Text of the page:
They’re white as snow and not from the Congo, that’s for sure, but in their hearts, the boys of BRZZVLL cherish Fela Kuti’s Afrobeat, 1970s fusion à la Miles Davis and Herbie Hancock, Eddie Harris’s soul jazz, the spiritual jazz of Alice Coltrane and Archie Shepp, and Sun Ra’s psychedelic free improvisation. These are just a handful of the ingredients in the melting pot. ‘Cross-pollination is the recipe. You just improvise with the things you like’, said frontman Vincent Brijs in an interview with the newspaper De Standaard.

Vincent is a saxophonist and composer from Antwerp. If you pronounce his surname in the local dialect and add à ville to it, you’ll get something like ‘Brazzaville’. Founded in 2006, this was the original name of what is now called BRZZVLL. The band started out as a project at the Royal Conservatoire of Antwerp but outlived the college with flying colours. Today, BRZZVLL is a close-knit band with Vincent mainly on baritone saxophone in dialogue with Bart Borremans on tenor saxophone. Drummer Stijn Cools, bassist Dries Laheye, keyboardist Jan Willems and guitarist Dries Verhulst complete the line-up. On this basis alone, you could draw up a map of the Antwerp network and its offshoots in pop, rock and jazz. It directly links BRZZVLL with groups such as STUFF., granvat/Book of Air and Hoera.

BRZZVLL is also the house band of ‘Nuff Said, a live events programme that features a mix of music, stand-up comedy and literature. They hit it off with Joseph Bowie of the legendary band Defunkt, as well as with poet-performers Ursula Rucker, Amir Sulaiman and Anthony Joseph. ‘Those guys are all outstanding musicians’, Anthony Joseph once said in admiration, ‘and as a band they create a sort of magical universe in which everything seems possible.’

During the presentation of their album Waiho (2017), the band wore pastel-coloured, paint-stained overalls with bright tassels, their heads hidden under caps with long straight artificial hair of the same colour. Like modest envoys from some exotic place, they came to us with a message: ‘Who we are is not important. Just listen to our music and let yourself be transported by our neat rhythms, our sexy sax lines, our cutting guitar riffs and our keyboard magic.’ BRZZVLL’s video clips seem to want to convey the same message. The visual stories may have been inspired by the music, but are pretty much independent entities.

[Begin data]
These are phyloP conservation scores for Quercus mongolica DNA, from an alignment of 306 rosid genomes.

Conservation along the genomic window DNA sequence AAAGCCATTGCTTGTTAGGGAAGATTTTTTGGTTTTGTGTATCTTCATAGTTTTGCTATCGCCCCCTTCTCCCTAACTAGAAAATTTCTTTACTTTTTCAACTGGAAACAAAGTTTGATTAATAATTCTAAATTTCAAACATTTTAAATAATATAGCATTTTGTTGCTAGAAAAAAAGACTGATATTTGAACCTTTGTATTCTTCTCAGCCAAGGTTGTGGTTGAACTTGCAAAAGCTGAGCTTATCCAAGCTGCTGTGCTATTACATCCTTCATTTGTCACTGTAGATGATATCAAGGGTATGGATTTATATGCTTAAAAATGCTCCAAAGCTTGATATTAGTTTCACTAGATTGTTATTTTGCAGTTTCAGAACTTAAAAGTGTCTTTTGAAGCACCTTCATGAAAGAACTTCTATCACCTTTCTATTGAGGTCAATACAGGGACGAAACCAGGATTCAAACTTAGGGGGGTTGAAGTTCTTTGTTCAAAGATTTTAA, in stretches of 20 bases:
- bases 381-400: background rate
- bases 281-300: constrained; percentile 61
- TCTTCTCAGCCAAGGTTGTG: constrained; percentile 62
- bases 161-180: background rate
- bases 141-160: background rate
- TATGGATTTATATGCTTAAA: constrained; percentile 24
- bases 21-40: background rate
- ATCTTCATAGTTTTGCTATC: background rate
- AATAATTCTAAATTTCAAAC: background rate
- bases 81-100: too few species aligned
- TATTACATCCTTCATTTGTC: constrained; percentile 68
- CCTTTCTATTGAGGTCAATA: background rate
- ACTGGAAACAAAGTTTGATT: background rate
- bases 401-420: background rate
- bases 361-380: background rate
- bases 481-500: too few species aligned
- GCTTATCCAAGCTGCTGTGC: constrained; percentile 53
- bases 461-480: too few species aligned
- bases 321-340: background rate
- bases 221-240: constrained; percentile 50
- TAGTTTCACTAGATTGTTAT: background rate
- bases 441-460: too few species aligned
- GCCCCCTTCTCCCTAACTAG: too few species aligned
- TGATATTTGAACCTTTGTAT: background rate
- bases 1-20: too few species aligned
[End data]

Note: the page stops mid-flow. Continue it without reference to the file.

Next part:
In ‘Mind Is A Jungle’ – from Engines (2014), the disc that BRZZVLL made with Anthony Joseph – the band look as though they are ambassadors from the distant planet of Funk. Dressed in rags and tatters, these shamans of swing will put ants in your pants to make you dance, dance, dance!

In ‘Kevin’, from Polemicals (2013), BRZZVLL appear as a group of medicine men wearing headdresses decorated with feathers and what look like Christmas wreaths. Here, they are gurus of the groove, armed with a little basket of magic mushrooms and tiny paintbrushes with which to fill the sky with psychedelic colours and forms.

The repertoire on BRZZVLL’s albums sounds like a worthy continuation of the path that Marc Moulin opened up in the early 1970s with his jazz-funk group Placebo. But BRZZVLL is, above all, a group with a solid live reputation. On stage, the boys really show what they’re worth. Any one of their concerts is like a homage to the saint of the groove, a mind-expanding celebration centred on freedom and rhythm. That’s when you get to see what a well-greased funk machine BRZZVLL is. Or, to use the title of their second album, from 2010, a Happy Life Creator!

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Foto: (c) Bernaded Dexters

Jeroen Revalk

A music editor for Radio 1, Jeroen Revalk is also an editor and researcher for Canvas and

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